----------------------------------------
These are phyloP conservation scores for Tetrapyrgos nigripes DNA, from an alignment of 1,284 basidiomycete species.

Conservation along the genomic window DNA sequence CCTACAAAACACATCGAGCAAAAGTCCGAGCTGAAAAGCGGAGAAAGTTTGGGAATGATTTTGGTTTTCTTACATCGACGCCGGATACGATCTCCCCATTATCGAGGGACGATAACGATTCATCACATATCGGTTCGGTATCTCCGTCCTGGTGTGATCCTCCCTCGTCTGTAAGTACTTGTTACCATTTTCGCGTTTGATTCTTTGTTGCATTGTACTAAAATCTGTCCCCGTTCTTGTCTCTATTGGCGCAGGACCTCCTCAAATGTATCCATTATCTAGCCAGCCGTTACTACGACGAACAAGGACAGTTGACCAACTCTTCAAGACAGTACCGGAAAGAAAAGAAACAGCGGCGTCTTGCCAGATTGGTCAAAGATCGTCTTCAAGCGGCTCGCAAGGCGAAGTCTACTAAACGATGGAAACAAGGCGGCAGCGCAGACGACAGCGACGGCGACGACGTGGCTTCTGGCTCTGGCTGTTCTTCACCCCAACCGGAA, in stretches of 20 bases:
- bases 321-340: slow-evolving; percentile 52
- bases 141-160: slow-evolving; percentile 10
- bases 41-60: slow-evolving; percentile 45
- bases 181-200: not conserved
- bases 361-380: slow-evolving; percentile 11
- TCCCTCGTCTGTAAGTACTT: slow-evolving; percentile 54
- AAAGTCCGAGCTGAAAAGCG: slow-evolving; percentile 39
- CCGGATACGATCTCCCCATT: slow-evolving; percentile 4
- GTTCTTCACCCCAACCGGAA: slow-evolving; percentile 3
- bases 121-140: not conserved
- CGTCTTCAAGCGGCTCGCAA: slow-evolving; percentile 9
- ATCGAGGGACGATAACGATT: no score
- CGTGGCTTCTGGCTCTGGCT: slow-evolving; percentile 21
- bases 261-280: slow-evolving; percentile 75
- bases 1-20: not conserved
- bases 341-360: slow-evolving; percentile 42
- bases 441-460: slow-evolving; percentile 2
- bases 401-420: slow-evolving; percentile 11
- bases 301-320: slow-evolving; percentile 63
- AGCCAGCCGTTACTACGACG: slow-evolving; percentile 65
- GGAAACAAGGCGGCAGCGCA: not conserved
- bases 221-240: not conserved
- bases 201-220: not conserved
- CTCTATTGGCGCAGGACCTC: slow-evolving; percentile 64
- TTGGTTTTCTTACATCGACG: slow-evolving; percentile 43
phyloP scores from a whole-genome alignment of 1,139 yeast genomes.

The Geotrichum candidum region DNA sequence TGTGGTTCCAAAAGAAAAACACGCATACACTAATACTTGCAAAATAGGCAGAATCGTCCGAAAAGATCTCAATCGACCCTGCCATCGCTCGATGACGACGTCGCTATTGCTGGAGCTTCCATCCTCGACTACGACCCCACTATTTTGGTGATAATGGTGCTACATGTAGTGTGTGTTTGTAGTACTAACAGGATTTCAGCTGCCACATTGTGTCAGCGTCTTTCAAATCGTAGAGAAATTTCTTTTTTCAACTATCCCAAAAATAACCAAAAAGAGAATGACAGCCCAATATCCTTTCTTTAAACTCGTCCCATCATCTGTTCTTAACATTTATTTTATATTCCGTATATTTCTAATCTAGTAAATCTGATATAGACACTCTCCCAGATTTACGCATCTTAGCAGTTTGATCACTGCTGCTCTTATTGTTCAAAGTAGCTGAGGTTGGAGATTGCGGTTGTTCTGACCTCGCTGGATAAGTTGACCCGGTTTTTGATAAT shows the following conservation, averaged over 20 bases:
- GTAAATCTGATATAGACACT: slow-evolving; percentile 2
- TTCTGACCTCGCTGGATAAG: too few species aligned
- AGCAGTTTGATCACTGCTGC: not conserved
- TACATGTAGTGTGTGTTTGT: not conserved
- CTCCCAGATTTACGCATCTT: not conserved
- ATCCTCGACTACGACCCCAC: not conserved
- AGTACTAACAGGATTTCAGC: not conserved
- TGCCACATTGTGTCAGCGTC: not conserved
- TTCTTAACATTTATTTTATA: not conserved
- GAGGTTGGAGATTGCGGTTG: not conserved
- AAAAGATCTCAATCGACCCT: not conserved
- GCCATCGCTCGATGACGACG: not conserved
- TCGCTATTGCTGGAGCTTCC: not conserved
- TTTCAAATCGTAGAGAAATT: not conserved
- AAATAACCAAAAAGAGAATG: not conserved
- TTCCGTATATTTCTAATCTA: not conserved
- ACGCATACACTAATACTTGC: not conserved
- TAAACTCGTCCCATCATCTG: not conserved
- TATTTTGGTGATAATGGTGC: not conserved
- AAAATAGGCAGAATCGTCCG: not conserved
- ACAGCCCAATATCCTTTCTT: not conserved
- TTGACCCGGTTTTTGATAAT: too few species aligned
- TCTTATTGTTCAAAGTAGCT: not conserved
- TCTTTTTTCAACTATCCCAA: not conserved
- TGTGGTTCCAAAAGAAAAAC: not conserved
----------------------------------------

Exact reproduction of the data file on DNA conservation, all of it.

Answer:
These are phyloP conservation scores for Tetrapyrgos nigripes DNA, from an alignment of 1,284 basidiomycete species.

Conservation along the genomic window DNA sequence CCTACAAAACACATCGAGCAAAAGTCCGAGCTGAAAAGCGGAGAAAGTTTGGGAATGATTTTGGTTTTCTTACATCGACGCCGGATACGATCTCCCCATTATCGAGGGACGATAACGATTCATCACATATCGGTTCGGTATCTCCGTCCTGGTGTGATCCTCCCTCGTCTGTAAGTACTTGTTACCATTTTCGCGTTTGATTCTTTGTTGCATTGTACTAAAATCTGTCCCCGTTCTTGTCTCTATTGGCGCAGGACCTCCTCAAATGTATCCATTATCTAGCCAGCCGTTACTACGACGAACAAGGACAGTTGACCAACTCTTCAAGACAGTACCGGAAAGAAAAGAAACAGCGGCGTCTTGCCAGATTGGTCAAAGATCGTCTTCAAGCGGCTCGCAAGGCGAAGTCTACTAAACGATGGAAACAAGGCGGCAGCGCAGACGACAGCGACGGCGACGACGTGGCTTCTGGCTCTGGCTGTTCTTCACCCCAACCGGAA, in stretches of 20 bases:
- bases 321-340: slow-evolving; percentile 52
- bases 141-160: slow-evolving; percentile 10
- bases 41-60: slow-evolving; percentile 45
- bases 181-200: not conserved
- bases 361-380: slow-evolving; percentile 11
- TCCCTCGTCTGTAAGTACTT: slow-evolving; percentile 54
- AAAGTCCGAGCTGAAAAGCG: slow-evolving; percentile 39
- CCGGATACGATCTCCCCATT: slow-evolving; percentile 4
- GTTCTTCACCCCAACCGGAA: slow-evolving; percentile 3
- bases 121-140: not conserved
- CGTCTTCAAGCGGCTCGCAA: slow-evolving; percentile 9
- ATCGAGGGACGATAACGATT: no score
- CGTGGCTTCTGGCTCTGGCT: slow-evolving; percentile 21
- bases 261-280: slow-evolving; percentile 75
- bases 1-20: not conserved
- bases 341-360: slow-evolving; percentile 42
- bases 441-460: slow-evolving; percentile 2
- bases 401-420: slow-evolving; percentile 11
- bases 301-320: slow-evolving; percentile 63
- AGCCAGCCGTTACTACGACG: slow-evolving; percentile 65
- GGAAACAAGGCGGCAGCGCA: not conserved
- bases 221-240: not conserved
- bases 201-220: not conserved
- CTCTATTGGCGCAGGACCTC: slow-evolving; percentile 64
- TTGGTTTTCTTACATCGACG: slow-evolving; percentile 43
phyloP scores from a whole-genome alignment of 1,139 yeast genomes.

The Geotrichum candidum region DNA sequence TGTGGTTCCAAAAGAAAAACACGCATACACTAATACTTGCAAAATAGGCAGAATCGTCCGAAAAGATCTCAATCGACCCTGCCATCGCTCGATGACGACGTCGCTATTGCTGGAGCTTCCATCCTCGACTACGACCCCACTATTTTGGTGATAATGGTGCTACATGTAGTGTGTGTTTGTAGTACTAACAGGATTTCAGCTGCCACATTGTGTCAGCGTCTTTCAAATCGTAGAGAAATTTCTTTTTTCAACTATCCCAAAAATAACCAAAAAGAGAATGACAGCCCAATATCCTTTCTTTAAACTCGTCCCATCATCTGTTCTTAACATTTATTTTATATTCCGTATATTTCTAATCTAGTAAATCTGATATAGACACTCTCCCAGATTTACGCATCTTAGCAGTTTGATCACTGCTGCTCTTATTGTTCAAAGTAGCTGAGGTTGGAGATTGCGGTTGTTCTGACCTCGCTGGATAAGTTGACCCGGTTTTTGATAAT shows the following conservation, averaged over 20 bases:
- GTAAATCTGATATAGACACT: slow-evolving; percentile 2
- TTCTGACCTCGCTGGATAAG: too few species aligned
- AGCAGTTTGATCACTGCTGC: not conserved
- TACATGTAGTGTGTGTTTGT: not conserved
- CTCCCAGATTTACGCATCTT: not conserved
- ATCCTCGACTACGACCCCAC: not conserved
- AGTACTAACAGGATTTCAGC: not conserved
- TGCCACATTGTGTCAGCGTC: not conserved
- TTCTTAACATTTATTTTATA: not conserved
- GAGGTTGGAGATTGCGGTTG: not conserved
- AAAAGATCTCAATCGACCCT: not conserved
- GCCATCGCTCGATGACGACG: not conserved
- TCGCTATTGCTGGAGCTTCC: not conserved
- TTTCAAATCGTAGAGAAATT: not conserved
- AAATAACCAAAAAGAGAATG: not conserved
- TTCCGTATATTTCTAATCTA: not conserved
- ACGCATACACTAATACTTGC: not conserved
- TAAACTCGTCCCATCATCTG: not conserved
- TATTTTGGTGATAATGGTGC: not conserved
- AAAATAGGCAGAATCGTCCG: not conserved
- ACAGCCCAATATCCTTTCTT: not conserved
- TTGACCCGGTTTTTGATAAT: too few species aligned
- TCTTATTGTTCAAAGTAGCT: not conserved
- TCTTTTTTCAACTATCCCAA: not conserved
- TGTGGTTCCAAAAGAAAAAC: not conserved